Home > Press > Computer Models Explore Nano-Machines
|Rotary motor ATP synthase manufactures ATP for the rest of the cell. Credit: Sun Lab / JHU|
"Most molecular motors operate on principles that are very similar to the way the engine in your car works," says Sean Sun, an assistant professor in the Department of Mechanical Engineering in the Whiting School of Engineering at Johns Hopkins University and an affiliated faculty member of the Institute for NanoBioTechnology.
"They consist of a flexible protein that performs an action when it burns a fuel molecule."
Computer Models Explore Nano-Machines
Baltimore, MD | Posted on November 13th, 2007
But understanding how nano-sized machines function or how they create forces is not always this straightforward. "In any system in biology, 90 percent of it is unknown," Sun says.
Sun recently encountered many unknowns while conducting computational research on the biological forces generated during the reproduction of single cell organisms. Sun, doctoral student Ganhul Lan and colleague Charles Wolgemuth of the University of Connecticut, have described how a kind of molecular nanomachine called a Z-ring facilitates bacterial cell division.
The team published their findings in the Proceedings of the National Academies of Science (Oct. 9, 2007). According to report, the Z-ring produces enough force to pinch the rigid cell wall to initiate division and also helps localize the proteins needed to form a new cell wall between the daughter cells. Exactly how this force is generated is still a mystery.
"Our lab works on nanomachines of all different kinds," Sun says. "The Z-ring is a protein conglomerate ensemble (and) one of the interesting discoveries about the process is that very little force was required to do the job."
Solutions to the puzzles presented by nanomachines can be found by exploiting the synergy between computational models and experimental observations, he says. Sun also draws upon his prior training in chemistry and physics.
"Biology is making a tremendous transition from an observational science into a quantitative science," Sun says. "This is an area where I can really make a contribution"
Computational theories on molecule fueled nanomachines can be tested experimentally in labs like that of INBT's associate director, Denis Wirtz, professor in the Department of Chemical and Biomoleculuar Engineering. "With Denis, we are looking at many of the biochemical details to see if they match up to the computational models," Sun says.
Multidisciplinary collaborations initiated by INBT will shed light on these unknowns, Sun says. "Experiments are crucial in directing where your theories and modeling ought to go…They supply you with parameters. Even if you build equations, there are still unknowns that have never been measured. It is a synergistic process."
About Institute for NanoBioTechnology
The Institute for NanoBioTechnology at Johns Hopkins University will revolutionize health care by bringing together internationally renowned expertise in medicine, engineering, the sciences, and public health to create new knowledge and groundbreaking technologies.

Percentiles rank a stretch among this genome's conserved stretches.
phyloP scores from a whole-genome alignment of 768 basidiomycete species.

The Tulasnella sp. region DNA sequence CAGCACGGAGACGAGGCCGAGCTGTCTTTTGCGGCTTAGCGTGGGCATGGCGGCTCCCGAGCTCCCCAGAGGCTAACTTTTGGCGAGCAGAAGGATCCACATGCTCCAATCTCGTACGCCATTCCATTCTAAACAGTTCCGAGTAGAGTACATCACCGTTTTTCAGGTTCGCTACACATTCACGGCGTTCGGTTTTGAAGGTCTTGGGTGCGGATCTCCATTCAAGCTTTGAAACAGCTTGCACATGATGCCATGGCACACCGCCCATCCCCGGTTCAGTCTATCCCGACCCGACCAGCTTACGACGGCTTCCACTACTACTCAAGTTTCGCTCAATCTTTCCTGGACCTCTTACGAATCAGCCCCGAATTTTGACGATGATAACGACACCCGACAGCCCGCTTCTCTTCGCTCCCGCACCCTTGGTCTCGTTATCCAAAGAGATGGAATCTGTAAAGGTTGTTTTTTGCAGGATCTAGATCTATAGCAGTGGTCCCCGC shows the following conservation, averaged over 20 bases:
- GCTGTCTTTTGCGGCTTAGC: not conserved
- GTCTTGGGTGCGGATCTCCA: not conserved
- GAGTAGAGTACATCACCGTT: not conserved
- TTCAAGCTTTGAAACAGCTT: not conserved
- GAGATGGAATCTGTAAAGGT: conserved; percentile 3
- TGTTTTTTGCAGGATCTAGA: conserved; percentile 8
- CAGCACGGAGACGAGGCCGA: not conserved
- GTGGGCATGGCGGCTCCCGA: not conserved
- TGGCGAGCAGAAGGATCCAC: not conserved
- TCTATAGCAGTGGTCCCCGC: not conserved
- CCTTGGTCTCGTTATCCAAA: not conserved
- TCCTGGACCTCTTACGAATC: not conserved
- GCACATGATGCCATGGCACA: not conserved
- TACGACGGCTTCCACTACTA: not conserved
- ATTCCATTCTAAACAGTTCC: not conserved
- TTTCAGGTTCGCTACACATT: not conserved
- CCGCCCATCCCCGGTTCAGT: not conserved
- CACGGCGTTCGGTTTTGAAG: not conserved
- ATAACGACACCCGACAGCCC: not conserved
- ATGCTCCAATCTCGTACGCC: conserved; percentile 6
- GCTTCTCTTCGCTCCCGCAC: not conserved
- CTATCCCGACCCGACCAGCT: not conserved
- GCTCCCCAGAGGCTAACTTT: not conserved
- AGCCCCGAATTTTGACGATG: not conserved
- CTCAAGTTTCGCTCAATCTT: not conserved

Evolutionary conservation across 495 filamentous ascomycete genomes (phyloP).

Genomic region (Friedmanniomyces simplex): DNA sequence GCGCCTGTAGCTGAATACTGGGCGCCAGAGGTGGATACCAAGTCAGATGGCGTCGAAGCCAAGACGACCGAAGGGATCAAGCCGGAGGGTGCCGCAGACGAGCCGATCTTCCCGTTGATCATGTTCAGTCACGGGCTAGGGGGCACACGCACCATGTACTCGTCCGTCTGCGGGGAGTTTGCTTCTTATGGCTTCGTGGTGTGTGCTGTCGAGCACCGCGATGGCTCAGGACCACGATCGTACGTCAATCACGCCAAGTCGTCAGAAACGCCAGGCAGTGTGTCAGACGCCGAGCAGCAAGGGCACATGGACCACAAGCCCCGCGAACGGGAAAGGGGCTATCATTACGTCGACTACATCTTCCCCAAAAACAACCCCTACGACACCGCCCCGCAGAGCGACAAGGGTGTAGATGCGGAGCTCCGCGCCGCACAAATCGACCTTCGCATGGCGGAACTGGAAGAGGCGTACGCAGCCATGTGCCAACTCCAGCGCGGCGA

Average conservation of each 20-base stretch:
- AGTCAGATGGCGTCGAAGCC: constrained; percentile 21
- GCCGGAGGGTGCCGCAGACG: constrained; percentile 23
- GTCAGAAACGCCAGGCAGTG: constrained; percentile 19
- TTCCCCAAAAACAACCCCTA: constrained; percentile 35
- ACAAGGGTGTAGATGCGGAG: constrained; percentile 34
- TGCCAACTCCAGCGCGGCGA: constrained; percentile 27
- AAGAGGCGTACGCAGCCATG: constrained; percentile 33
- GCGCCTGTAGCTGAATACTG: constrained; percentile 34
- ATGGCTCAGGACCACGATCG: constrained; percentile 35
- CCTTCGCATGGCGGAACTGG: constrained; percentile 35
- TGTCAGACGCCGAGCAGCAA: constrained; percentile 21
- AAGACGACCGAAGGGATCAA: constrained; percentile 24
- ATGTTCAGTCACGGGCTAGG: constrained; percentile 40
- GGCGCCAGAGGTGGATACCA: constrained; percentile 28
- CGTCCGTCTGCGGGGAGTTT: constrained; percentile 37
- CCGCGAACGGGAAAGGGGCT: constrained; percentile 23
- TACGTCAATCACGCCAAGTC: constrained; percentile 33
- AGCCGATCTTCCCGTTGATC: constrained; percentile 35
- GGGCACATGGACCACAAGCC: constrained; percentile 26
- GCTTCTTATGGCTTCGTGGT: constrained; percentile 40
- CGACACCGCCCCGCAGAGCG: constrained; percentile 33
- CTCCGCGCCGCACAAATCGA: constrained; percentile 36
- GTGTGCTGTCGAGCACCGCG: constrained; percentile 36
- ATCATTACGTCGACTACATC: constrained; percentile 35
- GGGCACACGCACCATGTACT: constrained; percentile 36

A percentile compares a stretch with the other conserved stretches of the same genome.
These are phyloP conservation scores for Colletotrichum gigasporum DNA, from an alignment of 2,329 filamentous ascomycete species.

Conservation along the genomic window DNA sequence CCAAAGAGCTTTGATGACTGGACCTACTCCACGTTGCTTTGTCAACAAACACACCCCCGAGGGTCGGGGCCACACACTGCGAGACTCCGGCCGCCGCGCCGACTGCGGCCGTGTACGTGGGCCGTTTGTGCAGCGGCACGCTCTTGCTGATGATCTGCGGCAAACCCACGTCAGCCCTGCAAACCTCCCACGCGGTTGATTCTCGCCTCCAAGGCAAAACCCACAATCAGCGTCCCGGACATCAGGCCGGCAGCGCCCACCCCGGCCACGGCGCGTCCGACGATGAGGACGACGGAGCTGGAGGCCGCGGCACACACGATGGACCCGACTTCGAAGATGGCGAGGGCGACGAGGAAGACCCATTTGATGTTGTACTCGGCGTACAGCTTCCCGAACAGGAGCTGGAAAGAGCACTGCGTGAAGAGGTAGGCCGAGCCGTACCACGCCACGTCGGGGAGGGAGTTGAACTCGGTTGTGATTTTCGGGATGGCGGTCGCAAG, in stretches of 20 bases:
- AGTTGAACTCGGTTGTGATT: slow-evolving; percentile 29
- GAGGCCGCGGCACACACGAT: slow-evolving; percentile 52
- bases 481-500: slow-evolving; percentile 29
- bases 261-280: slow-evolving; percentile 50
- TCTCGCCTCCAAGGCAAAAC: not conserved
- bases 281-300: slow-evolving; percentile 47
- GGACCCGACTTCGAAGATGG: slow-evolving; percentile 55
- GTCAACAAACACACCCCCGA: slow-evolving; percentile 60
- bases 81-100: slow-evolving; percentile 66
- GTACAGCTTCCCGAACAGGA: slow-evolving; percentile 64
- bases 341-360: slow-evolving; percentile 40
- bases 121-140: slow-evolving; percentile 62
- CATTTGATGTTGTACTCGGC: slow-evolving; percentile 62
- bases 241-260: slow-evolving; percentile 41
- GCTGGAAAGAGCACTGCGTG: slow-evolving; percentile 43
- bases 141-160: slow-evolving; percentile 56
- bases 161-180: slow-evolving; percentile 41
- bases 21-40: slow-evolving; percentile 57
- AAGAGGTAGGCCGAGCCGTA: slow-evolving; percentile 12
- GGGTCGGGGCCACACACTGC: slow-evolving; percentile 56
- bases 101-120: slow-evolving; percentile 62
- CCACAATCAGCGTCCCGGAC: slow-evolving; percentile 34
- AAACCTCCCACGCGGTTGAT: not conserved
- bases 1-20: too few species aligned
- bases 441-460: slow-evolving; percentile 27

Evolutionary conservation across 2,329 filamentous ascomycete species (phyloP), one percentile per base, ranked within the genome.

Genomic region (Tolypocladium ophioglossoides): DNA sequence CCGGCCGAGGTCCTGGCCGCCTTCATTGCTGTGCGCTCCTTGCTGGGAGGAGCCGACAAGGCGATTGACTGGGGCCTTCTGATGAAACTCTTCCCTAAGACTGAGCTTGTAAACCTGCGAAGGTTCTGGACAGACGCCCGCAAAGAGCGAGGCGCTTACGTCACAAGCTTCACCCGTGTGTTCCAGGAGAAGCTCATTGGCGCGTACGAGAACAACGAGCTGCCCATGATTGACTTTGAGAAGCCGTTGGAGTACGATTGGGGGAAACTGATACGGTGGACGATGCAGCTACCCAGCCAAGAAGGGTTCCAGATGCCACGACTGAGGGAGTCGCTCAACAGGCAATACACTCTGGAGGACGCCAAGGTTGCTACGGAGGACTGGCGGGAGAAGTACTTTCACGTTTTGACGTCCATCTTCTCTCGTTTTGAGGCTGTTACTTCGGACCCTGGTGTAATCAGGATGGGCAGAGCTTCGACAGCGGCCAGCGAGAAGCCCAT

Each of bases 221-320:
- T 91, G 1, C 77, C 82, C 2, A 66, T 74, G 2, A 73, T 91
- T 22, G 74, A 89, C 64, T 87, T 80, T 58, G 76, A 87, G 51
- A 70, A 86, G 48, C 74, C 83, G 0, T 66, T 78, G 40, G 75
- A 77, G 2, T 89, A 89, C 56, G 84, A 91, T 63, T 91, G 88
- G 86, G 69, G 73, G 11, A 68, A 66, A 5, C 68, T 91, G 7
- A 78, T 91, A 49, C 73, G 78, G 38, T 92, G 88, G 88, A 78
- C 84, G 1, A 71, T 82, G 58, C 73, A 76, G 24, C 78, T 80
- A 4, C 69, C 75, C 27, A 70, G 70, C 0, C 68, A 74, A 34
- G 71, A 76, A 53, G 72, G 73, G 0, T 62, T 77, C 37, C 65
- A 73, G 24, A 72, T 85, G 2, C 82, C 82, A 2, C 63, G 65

INBT programs in research, education, outreach, and technology transfer are designed to foster the next wave of nanobiotechnology innovation.
Approximately 150 faculty are affiliated with INBT and are also members of the following Johns Hopkins institutions: Krieger School of Arts and Sciences, Whiting School of Engineering, School of Medicine, Bloomberg School of Public Health, and Applied Physics Laboratory.
For more information, please click here
* Institute for NanoBioTechnology
214 Maryland Hall
3400 North Charles Street
Baltimore, MD 21218
* Phone: (410) 516-3423
* Fax: (410) 516-2355
Copyright © Institute for NanoBioTechnology
If you have a comment, please Contact
Issuers of news releases, not 7th Wave, Inc. or Nanotechnology Now, are solely responsible for the accuracy of the content.
To learn more about the research under way in Sean Sun’s lab, click here.
To read Sean Sun’s recent paper in PNAS, click here.
To read a recent article about this research from The JHU Gazette, click here.
Optimum inertial design for self-propulsion: A new study investigates the effects of small but finite inertia on the propulsion of micro and nano-scale swimming machines July 29th, 2014
Breakthrough laser experiment reveals liquid-like motion of atoms in an ultra-cold cluster: University of Leicester research team unlocks insights into creation of new nano-materials July 25th, 2014
NIST shows ultrasonically propelled nanorods spin dizzyingly fast July 22nd, 2014
University of Illinois researchers demonstrate novel, tunable nanoantennas July 14th, 2014
CiQUS researchers design an artificial nose to detect DNA differentiation with single nucleotide resolution September 18th, 2014
Big Results Require Big Ambitions: Three young UCSB faculty receive CAREER awards from the National Science Foundation September 18th, 2014
The Pocket Project will develop a low-cost and accurate point-of-care test to diagnose Tuberculosis: ICN2 holds a follow-up meeting of the Project on September 18th - 19th September 18th, 2014
Recruiting bacteria to be technology innovation partners: September 17th, 2014
Wear-resistant ceramic powder maximises component lifespan in high-stress applications: Innovnano’s nanostructured 3YSZ offers improved tribological performance for manufacturing components September 18th, 2014
IEEE International Electron Devices Meeting To Celebrate 60th Anniversary as The Leading Technical Conference for Advanced Semiconductor Devices September 18th, 2014
FEI Opens New Technology Center in Czech Republic: FEI expands its presence in Brno with the opening of a new, larger facility September 18th, 2014
Biosensors Get a Boost from Graphene Partnership: $5 Million Investment Supports Dozens of Jobs and Development of 300mm Fabrication Process and Wafer Transfer Facility September 18th, 2014